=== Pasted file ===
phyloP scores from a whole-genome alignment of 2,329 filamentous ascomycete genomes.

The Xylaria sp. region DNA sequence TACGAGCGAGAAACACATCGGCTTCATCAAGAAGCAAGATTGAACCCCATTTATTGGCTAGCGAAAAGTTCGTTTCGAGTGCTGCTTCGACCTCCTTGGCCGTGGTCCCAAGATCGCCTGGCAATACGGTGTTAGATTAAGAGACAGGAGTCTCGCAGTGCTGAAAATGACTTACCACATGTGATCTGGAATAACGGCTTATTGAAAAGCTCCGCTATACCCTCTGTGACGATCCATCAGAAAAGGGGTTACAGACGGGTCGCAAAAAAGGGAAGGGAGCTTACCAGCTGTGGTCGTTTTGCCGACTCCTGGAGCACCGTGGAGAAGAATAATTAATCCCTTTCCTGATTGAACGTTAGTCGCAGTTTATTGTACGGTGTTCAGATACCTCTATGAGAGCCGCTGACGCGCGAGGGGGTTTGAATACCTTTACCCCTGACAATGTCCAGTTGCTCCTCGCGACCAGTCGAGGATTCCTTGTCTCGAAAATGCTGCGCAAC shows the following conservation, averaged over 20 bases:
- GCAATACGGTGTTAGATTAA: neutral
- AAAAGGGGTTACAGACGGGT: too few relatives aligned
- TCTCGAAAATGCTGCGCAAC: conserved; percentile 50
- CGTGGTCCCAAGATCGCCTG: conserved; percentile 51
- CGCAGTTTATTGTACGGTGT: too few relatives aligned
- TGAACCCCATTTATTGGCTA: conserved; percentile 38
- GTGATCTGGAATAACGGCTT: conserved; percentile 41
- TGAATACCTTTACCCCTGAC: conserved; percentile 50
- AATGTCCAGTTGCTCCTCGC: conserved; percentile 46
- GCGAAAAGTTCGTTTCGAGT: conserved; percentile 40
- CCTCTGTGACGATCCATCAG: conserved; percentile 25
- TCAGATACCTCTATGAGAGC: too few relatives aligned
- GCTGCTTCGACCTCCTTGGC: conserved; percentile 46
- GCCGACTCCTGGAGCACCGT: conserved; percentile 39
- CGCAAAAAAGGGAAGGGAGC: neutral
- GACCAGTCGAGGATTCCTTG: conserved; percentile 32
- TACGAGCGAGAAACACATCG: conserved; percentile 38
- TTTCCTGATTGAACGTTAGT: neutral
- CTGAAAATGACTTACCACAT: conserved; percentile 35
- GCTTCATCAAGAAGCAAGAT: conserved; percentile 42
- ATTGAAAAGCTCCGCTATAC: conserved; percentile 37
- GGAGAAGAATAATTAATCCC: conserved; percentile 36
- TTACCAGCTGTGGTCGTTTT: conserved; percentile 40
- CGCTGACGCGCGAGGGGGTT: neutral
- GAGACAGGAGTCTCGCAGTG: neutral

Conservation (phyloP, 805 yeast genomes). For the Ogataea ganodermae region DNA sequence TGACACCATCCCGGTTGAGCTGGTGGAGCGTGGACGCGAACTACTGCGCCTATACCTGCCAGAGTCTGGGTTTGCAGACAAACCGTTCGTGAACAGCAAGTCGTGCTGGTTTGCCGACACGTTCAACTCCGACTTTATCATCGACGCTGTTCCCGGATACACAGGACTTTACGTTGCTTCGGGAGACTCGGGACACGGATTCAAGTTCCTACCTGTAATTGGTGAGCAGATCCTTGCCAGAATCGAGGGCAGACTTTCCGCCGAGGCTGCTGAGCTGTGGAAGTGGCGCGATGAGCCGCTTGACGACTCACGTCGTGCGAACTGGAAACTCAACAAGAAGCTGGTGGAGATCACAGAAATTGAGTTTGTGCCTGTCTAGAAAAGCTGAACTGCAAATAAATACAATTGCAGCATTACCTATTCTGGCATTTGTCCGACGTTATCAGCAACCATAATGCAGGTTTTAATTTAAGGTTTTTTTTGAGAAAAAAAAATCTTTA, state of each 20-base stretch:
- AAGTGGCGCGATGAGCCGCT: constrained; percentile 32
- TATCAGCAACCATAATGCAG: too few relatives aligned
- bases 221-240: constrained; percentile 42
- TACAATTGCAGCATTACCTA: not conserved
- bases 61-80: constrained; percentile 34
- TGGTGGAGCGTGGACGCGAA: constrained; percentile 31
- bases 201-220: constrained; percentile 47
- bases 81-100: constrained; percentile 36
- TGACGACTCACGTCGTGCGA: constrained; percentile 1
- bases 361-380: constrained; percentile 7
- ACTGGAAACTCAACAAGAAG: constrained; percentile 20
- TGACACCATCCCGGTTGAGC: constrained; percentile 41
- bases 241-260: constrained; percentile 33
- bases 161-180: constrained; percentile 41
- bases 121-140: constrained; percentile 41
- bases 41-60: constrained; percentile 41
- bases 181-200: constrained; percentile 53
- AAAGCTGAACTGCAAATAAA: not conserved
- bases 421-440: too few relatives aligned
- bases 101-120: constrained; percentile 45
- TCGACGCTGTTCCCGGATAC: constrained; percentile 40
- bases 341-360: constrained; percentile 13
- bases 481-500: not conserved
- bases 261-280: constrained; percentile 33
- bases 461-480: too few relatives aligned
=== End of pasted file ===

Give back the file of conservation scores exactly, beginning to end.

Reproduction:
phyloP scores from a whole-genome alignment of 2,329 filamentous ascomycete genomes.

The Xylaria sp. region DNA sequence TACGAGCGAGAAACACATCGGCTTCATCAAGAAGCAAGATTGAACCCCATTTATTGGCTAGCGAAAAGTTCGTTTCGAGTGCTGCTTCGACCTCCTTGGCCGTGGTCCCAAGATCGCCTGGCAATACGGTGTTAGATTAAGAGACAGGAGTCTCGCAGTGCTGAAAATGACTTACCACATGTGATCTGGAATAACGGCTTATTGAAAAGCTCCGCTATACCCTCTGTGACGATCCATCAGAAAAGGGGTTACAGACGGGTCGCAAAAAAGGGAAGGGAGCTTACCAGCTGTGGTCGTTTTGCCGACTCCTGGAGCACCGTGGAGAAGAATAATTAATCCCTTTCCTGATTGAACGTTAGTCGCAGTTTATTGTACGGTGTTCAGATACCTCTATGAGAGCCGCTGACGCGCGAGGGGGTTTGAATACCTTTACCCCTGACAATGTCCAGTTGCTCCTCGCGACCAGTCGAGGATTCCTTGTCTCGAAAATGCTGCGCAAC shows the following conservation, averaged over 20 bases:
- GCAATACGGTGTTAGATTAA: neutral
- AAAAGGGGTTACAGACGGGT: too few relatives aligned
- TCTCGAAAATGCTGCGCAAC: conserved; percentile 50
- CGTGGTCCCAAGATCGCCTG: conserved; percentile 51
- CGCAGTTTATTGTACGGTGT: too few relatives aligned
- TGAACCCCATTTATTGGCTA: conserved; percentile 38
- GTGATCTGGAATAACGGCTT: conserved; percentile 41
- TGAATACCTTTACCCCTGAC: conserved; percentile 50
- AATGTCCAGTTGCTCCTCGC: conserved; percentile 46
- GCGAAAAGTTCGTTTCGAGT: conserved; percentile 40
- CCTCTGTGACGATCCATCAG: conserved; percentile 25
- TCAGATACCTCTATGAGAGC: too few relatives aligned
- GCTGCTTCGACCTCCTTGGC: conserved; percentile 46
- GCCGACTCCTGGAGCACCGT: conserved; percentile 39
- CGCAAAAAAGGGAAGGGAGC: neutral
- GACCAGTCGAGGATTCCTTG: conserved; percentile 32
- TACGAGCGAGAAACACATCG: conserved; percentile 38
- TTTCCTGATTGAACGTTAGT: neutral
- CTGAAAATGACTTACCACAT: conserved; percentile 35
- GCTTCATCAAGAAGCAAGAT: conserved; percentile 42
- ATTGAAAAGCTCCGCTATAC: conserved; percentile 37
- GGAGAAGAATAATTAATCCC: conserved; percentile 36
- TTACCAGCTGTGGTCGTTTT: conserved; percentile 40
- CGCTGACGCGCGAGGGGGTT: neutral
- GAGACAGGAGTCTCGCAGTG: neutral

Conservation (phyloP, 805 yeast genomes). For the Ogataea ganodermae region DNA sequence TGACACCATCCCGGTTGAGCTGGTGGAGCGTGGACGCGAACTACTGCGCCTATACCTGCCAGAGTCTGGGTTTGCAGACAAACCGTTCGTGAACAGCAAGTCGTGCTGGTTTGCCGACACGTTCAACTCCGACTTTATCATCGACGCTGTTCCCGGATACACAGGACTTTACGTTGCTTCGGGAGACTCGGGACACGGATTCAAGTTCCTACCTGTAATTGGTGAGCAGATCCTTGCCAGAATCGAGGGCAGACTTTCCGCCGAGGCTGCTGAGCTGTGGAAGTGGCGCGATGAGCCGCTTGACGACTCACGTCGTGCGAACTGGAAACTCAACAAGAAGCTGGTGGAGATCACAGAAATTGAGTTTGTGCCTGTCTAGAAAAGCTGAACTGCAAATAAATACAATTGCAGCATTACCTATTCTGGCATTTGTCCGACGTTATCAGCAACCATAATGCAGGTTTTAATTTAAGGTTTTTTTTGAGAAAAAAAAATCTTTA, state of each 20-base stretch:
- AAGTGGCGCGATGAGCCGCT: constrained; percentile 32
- TATCAGCAACCATAATGCAG: too few relatives aligned
- bases 221-240: constrained; percentile 42
- TACAATTGCAGCATTACCTA: not conserved
- bases 61-80: constrained; percentile 34
- TGGTGGAGCGTGGACGCGAA: constrained; percentile 31
- bases 201-220: constrained; percentile 47
- bases 81-100: constrained; percentile 36
- TGACGACTCACGTCGTGCGA: constrained; percentile 1
- bases 361-380: constrained; percentile 7
- ACTGGAAACTCAACAAGAAG: constrained; percentile 20
- TGACACCATCCCGGTTGAGC: constrained; percentile 41
- bases 241-260: constrained; percentile 33
- bases 161-180: constrained; percentile 41
- bases 121-140: constrained; percentile 41
- bases 41-60: constrained; percentile 41
- bases 181-200: constrained; percentile 53
- AAAGCTGAACTGCAAATAAA: not conserved
- bases 421-440: too few relatives aligned
- bases 101-120: constrained; percentile 45
- TCGACGCTGTTCCCGGATAC: constrained; percentile 40
- bases 341-360: constrained; percentile 13
- bases 481-500: not conserved
- bases 261-280: constrained; percentile 33
- bases 461-480: too few relatives aligned